You’ve seen the Smithtown Bull, the Jones Beach Tower and The Big Duck in Flanders. Now how about taking a gander at really quirky local history sites?

A former speakeasy, a tomb guarded by a stone knight and the nature sanctuary that once was a spy ring’s headquarters are among the stops on walking tours in Huntington, East Hampton and the Three Villages.

Walk along with them and you’ll stray from downtown streets to cemeteries, farms and even a few local pubs.

“We always try to pick places that even if the establishment isn’t historic, the building is,” says Claudia Fortunato-Napolitano, executive director of the Huntington Historical Society.

With local historians as your guide, you’ll learn local lore that you wouldn’t necessarily hear on a typical walking tour.

“They are very passionate about the history and getting it right,” says Mari Irizarry, creative services manager at The Three Village Historical Society.

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Here are walking tours that emphasize the more curious aspects of the long-ago past.

1. Historic Walking Tour and Pub Crawl

WHEN | WHERE 6:30 p.m. Thursday, May 26, and June 30. Meet at Soldiers and Sailor’s Memorial Building, 228 Main St., Huntington. Reservations required.

INFO 631-427-7045 ext. 401, huntingtonhistoricalsociety.org

ADMISSION $15

THE ROUTE A stroll past notable buildings includes stops at The Old Burying Grounds Cemetery and three local watering holes.

YOUR GUIDE Huntington town historian Robert C. Hughes, author of “Cold Spring Harbor” (Arcadia Publishing), a history of the North Shore enclave. Hughes is “very entertaining, and tells a lot of anecdotes and stories,” Fortunato-Napolitano says.

QUIRKIEST SITE Finnegan’s Pub, the oldest continuously operating bar in Huntington, established in 1912. Inside, look for the bottle of Finnegan’s bootleg whiskey, unopened since the 1920s Prohibition Era.

2. East Hampton Historical Society

WHEN | WHERE 10 a.m. July 16, Historical Cemetery Tour, $10, reservations required, meet at Mulford Farm Gate, 10 James Lane, East Hampton Village; 10 a.m. Aug. 20, Walking Around the Hook Tour, free, reservations required, meet at the municipal parking lot opposite the I.G.A., North Main Street, East Hampton Village.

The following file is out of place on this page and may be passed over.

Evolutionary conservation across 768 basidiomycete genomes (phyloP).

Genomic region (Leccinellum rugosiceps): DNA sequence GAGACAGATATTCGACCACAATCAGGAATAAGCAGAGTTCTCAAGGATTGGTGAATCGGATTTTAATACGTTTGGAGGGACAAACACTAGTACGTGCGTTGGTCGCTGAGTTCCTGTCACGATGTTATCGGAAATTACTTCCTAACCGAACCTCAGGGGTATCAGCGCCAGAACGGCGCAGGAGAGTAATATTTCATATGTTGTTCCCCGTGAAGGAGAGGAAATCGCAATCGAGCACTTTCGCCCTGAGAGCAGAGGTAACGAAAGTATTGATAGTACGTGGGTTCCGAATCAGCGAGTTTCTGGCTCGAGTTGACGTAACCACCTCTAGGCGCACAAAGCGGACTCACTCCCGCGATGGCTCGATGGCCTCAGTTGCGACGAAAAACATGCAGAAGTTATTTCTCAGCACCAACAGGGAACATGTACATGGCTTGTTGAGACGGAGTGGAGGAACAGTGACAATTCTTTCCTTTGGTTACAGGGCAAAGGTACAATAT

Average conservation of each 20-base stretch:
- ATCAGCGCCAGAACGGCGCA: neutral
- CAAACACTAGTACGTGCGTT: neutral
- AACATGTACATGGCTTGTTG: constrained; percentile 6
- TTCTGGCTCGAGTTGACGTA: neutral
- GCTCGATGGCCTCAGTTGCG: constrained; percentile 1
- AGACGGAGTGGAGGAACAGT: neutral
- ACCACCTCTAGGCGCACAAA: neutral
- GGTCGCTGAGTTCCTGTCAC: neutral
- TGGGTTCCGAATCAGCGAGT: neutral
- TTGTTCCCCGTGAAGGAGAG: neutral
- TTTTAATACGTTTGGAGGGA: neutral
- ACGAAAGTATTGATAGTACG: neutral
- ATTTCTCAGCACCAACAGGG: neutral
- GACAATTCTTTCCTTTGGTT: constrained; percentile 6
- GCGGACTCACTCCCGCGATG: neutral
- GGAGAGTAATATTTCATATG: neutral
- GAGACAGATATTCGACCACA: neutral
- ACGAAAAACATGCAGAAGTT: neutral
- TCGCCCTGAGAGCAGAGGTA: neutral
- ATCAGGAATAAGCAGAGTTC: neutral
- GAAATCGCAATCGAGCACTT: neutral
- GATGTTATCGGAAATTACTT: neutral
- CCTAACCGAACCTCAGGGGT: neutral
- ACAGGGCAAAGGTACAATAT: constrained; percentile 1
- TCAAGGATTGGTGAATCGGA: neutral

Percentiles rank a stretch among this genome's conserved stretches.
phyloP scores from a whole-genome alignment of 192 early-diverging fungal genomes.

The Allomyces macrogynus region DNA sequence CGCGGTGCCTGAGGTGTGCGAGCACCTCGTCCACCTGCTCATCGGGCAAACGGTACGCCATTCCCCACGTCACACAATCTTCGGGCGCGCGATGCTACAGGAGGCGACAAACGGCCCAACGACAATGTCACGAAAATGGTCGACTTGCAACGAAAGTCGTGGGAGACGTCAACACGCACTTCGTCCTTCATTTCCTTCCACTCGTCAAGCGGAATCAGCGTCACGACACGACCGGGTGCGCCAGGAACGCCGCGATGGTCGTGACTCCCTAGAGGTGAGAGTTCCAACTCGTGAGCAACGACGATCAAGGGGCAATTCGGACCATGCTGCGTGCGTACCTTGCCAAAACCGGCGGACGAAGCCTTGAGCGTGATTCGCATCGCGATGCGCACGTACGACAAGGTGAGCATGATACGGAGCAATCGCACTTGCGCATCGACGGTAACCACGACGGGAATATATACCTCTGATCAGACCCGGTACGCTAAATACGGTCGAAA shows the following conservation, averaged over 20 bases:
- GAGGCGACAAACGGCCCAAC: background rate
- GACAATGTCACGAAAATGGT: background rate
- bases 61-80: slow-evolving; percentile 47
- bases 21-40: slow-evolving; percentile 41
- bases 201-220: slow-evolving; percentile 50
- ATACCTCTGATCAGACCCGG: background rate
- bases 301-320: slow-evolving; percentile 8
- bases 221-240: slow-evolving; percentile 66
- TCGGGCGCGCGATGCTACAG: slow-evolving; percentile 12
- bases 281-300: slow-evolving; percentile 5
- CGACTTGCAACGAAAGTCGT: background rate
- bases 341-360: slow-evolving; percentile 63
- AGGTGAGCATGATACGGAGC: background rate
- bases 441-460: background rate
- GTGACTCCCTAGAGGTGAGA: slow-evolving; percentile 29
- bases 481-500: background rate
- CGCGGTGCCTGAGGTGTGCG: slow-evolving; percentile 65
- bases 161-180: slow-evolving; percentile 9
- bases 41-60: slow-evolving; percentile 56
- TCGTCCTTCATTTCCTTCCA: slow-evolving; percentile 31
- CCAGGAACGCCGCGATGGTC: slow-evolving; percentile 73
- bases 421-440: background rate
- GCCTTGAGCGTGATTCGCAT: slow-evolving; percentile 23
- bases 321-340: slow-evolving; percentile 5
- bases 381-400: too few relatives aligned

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INFO 631-324-6850, easthamptonhistory.org

YOUR GUIDE Hugh R. King of Amagansett, director of Home Sweet Home Museum in East Hampton, is also the official Town of East Hampton town crier, an appointed position dating to the 18th century.

QUIRKIEST SITE The tomb of Lion Gardiner (1599-1663), designed by American architect James Renwick Jr. (who also designed St. Patrick’s Cathedral in Manhattan and The Smithsonian Institution in Washington, D.C.). A knight sculpture in boots and chain mail sleeps atop the tomb.

3. The Three Village Historical Society Tri-Spy Walking Tour

WHEN | WHERE 1 p.m. June 12; noon July 31; 9 a.m. Aug. 14; 1 p.m. Sept. 18; 1 p.m. Oct. 23. Meet at Frank Melville Park, 1 Old Field Rd., Setauket.

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INFO 631-751-3730, tvhs.org

ADMISSION $25

THE ROUTE The 3-mile, two-hour tour takes you to a number of local historic sites, including Caroline Church of Brookhaven, the 1812 Setauket Presbyterian Church and Patriot’s Rock, where cannons were mounted during the battle of Setauket.

YOUR GUIDE Margo Arceri of Setauket, who has spent years researching the Culper Spy Ring and its effects on the American Revolutionary War on Long Island.

QUIRKIEST SITE Caroline Church, built in 1929. According to Arceri, it’s the oldest wooden Episcopal Church in the United States.

ALSO TRY The society’s Abraham Woodhull Farmer & Spy Walking Tour is a 90-minute tour visiting locations featured on the AMC TV series “TURN: Washington’s Spies,” including Woodhull’s farm, the Setauket Village Green, Grist Mill, Patriot’s Rock and historic grave sites. It’s led by farmer and Revolutionary War spy Abraham Woodhull (played by Beverly Tyler of Setauket, the society’s historian, who dresses in Revolutionary War garb). Offered 2 p.m. July 2, Aug. 7 and Oct. 9. Meet at the Caroline Church Parking, 1 Dyke Rd., Setauket ($8).